A man who filmed himself damaging a monument up to 4,500 years old has been ordered to pay for its restoration.
Heritage officials said Julian Baker ruined part of the artwork beyond repair and it is now "lost forever".
Baker, 52, of Abertridwr, Caerphilly, admitted deliberately exposing and damaging the Bronze Age monument believed to date back as far as 2500BC.
Baker, who lives near the site, posted video on Facebook of him damaging the artwork on Eglwysilan mountain.
In the first prosecution of its kind in Wales, Baker was told to pay £4,400 compensation for disturbing the ancient cairn field and damaging the rock art.
He was also given a four-month custodial sentence, suspended for two years at Newport Magistrates Court.
The buried monument is two large sandstones with "cup marks" cut into their upper surfaces dating back to the Bronze Age.
Experts were puzzled at the "enigmatic" meaning of the cup mark but believe the stones "may have acted as route markers or demarcated territorial boundaries".
Baker filmed himself excavating the monument and separated the rock art panel from its stone.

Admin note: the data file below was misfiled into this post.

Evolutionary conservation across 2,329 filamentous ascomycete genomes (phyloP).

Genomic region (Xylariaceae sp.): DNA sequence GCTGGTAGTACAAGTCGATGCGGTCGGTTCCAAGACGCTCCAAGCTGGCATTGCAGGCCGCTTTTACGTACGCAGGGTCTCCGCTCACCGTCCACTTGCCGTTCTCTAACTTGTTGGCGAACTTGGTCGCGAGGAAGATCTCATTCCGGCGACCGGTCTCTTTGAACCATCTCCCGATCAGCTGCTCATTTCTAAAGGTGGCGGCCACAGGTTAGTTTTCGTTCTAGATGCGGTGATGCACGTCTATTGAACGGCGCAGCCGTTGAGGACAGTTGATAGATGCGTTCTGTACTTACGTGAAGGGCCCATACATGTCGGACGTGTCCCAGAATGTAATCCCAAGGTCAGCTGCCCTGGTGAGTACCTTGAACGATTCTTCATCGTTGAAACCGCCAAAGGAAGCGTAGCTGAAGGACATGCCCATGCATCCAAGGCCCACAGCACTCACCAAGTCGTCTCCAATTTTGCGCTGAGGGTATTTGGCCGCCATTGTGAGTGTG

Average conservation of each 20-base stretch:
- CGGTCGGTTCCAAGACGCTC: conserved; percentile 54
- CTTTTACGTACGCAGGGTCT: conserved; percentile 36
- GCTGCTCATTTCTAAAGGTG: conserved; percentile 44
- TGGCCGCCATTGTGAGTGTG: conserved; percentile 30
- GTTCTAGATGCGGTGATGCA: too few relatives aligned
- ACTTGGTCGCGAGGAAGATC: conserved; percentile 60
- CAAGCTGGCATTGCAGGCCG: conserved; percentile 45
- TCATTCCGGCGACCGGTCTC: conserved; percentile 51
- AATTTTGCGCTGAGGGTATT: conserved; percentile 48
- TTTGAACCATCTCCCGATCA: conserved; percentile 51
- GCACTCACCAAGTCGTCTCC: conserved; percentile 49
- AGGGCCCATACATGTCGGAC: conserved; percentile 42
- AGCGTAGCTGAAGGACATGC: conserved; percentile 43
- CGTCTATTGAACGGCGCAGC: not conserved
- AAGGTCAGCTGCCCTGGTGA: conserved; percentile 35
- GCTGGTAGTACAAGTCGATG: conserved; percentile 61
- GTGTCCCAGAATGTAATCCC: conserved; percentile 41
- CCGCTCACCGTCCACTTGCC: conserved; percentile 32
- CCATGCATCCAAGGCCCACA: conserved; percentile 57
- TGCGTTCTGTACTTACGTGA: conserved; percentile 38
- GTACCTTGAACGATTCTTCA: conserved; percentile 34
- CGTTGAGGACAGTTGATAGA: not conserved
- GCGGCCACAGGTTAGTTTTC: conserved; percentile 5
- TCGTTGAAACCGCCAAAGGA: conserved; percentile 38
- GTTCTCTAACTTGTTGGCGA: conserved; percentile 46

The charges said that Baker "executed unauthorised work affecting a scheduled monument" in January.
They said he "executed works, namely disturbed the ground exposing an ancient monument."
The second charge said Baker acted to "destroy or damage an ancient protected monument" on the same date.
"This damage is a serious incident at a rare class of prehistoric monument in Wales," said a spokesperson for Welsh government heritage body Cadw.
"Significant archaeological information has been lost forever, and although some evidence may remain, the significance and value of the part of the monument damaged has been significantly diminished.
"We welcome the court's decision in this case, the first we have submitted under section 28 of the Ancient Monuments and Archaeological Areas Act 1979."